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Record expunged for Columbus community activist after work with youth

A Columbus man is now mentoring children and has turned his life around following several years in jail from drug charges.

A Columbus man is now mentoring children and has turned his life around following several years in jail from drug charges.

Terry Green moved to Columbus as a pre-teen to live with his mother. He found himself living on the streets after she went to jail.

“At the age of 15 I was a homeless youth and was disconnected from my father and that’s when the challenges in terms of selling drugs and being a part of drug trafficking and drug possession,” Green said.

Starting in 2009, Green spent about four years in jail. When he was released, he started his non-profit organization “Think. Make. Live. Youth”.

“Providing innovative leadership programs, workforce development opportunities, career readiness and social justice [to the youth],” Green said.

Working to create a better life for the youth he works with, he decided to do something for himself and file to get his record expunged.

“The prosecutor actually made an objection to my expungement as soon as I put my application in without knowing who I was or anything that I’ve done in the community.”

Green reached out to those he’s worked with over the years and received dozens of letters on his behalf to expunge his record.

Friday, July 24, without a hearing, a judge approved Green’s request to expunge his record. Now he’s continuing to help others like him create a better future for themselves.

A Columbus man is now mentoring children and has turned his life around following several years in jail from drug charges.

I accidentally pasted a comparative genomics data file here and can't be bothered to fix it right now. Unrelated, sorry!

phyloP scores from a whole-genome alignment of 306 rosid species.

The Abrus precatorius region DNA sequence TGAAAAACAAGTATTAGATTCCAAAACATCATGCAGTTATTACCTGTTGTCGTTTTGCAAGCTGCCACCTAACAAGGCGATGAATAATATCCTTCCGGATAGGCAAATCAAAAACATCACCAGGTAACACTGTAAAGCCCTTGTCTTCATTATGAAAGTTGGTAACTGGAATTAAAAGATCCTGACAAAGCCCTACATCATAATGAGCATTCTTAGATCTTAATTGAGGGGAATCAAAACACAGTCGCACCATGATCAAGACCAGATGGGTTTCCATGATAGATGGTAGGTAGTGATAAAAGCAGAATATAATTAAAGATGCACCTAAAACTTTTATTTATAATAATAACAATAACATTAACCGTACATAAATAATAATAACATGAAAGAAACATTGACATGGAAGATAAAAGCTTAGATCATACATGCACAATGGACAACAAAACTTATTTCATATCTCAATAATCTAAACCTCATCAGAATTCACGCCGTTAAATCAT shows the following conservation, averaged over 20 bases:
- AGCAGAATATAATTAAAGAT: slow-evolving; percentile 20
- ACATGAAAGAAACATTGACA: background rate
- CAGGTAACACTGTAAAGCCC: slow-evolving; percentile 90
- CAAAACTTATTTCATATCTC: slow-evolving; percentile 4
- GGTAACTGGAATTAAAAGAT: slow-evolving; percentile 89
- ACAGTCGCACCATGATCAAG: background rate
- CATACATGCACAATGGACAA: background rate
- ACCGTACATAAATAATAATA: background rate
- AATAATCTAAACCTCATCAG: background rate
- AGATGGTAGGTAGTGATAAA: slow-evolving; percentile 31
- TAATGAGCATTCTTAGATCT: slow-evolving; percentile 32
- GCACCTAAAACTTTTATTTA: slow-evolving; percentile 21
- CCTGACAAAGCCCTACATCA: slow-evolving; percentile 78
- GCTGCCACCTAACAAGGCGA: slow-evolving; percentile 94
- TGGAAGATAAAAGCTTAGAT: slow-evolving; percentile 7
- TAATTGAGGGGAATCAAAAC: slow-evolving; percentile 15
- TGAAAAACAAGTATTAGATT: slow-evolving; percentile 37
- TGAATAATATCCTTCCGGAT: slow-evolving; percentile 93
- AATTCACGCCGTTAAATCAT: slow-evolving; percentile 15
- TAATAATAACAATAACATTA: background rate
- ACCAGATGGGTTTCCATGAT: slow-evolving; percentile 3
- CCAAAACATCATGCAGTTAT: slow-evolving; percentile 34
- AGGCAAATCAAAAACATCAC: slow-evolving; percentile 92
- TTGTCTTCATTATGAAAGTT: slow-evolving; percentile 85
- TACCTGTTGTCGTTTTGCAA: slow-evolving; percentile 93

Terry Green moved to Columbus as a pre-teen to live with his mother. He found himself living on the streets after she went to jail.

“At the age of 15 I was a homeless youth and was disconnected from my father and that’s when the challenges in terms of selling drugs and being a part of drug trafficking and drug possession,” Green said.

Starting in 2009, Green spent about four years in jail. When he was released, he started his non-profit organization “Think. Make. Live. Youth”.

“Providing innovative leadership programs, workforce development opportunities, career readiness and social justice [to the youth],” Green said.

Working to create a better life for the youth he works with, he decided to do something for himself and file to get his record expunged.

“The prosecutor actually made an objection to my expungement as soon as I put my application in without knowing who I was or anything that I’ve done in the community.”

Green reached out to those he’s worked with over the years and received dozens of letters on his behalf to expunge his record.

Friday, July 24, without a hearing, a judge approved Green’s request to expunge his record. Now he’s continuing to help others like him create a better future for themselves.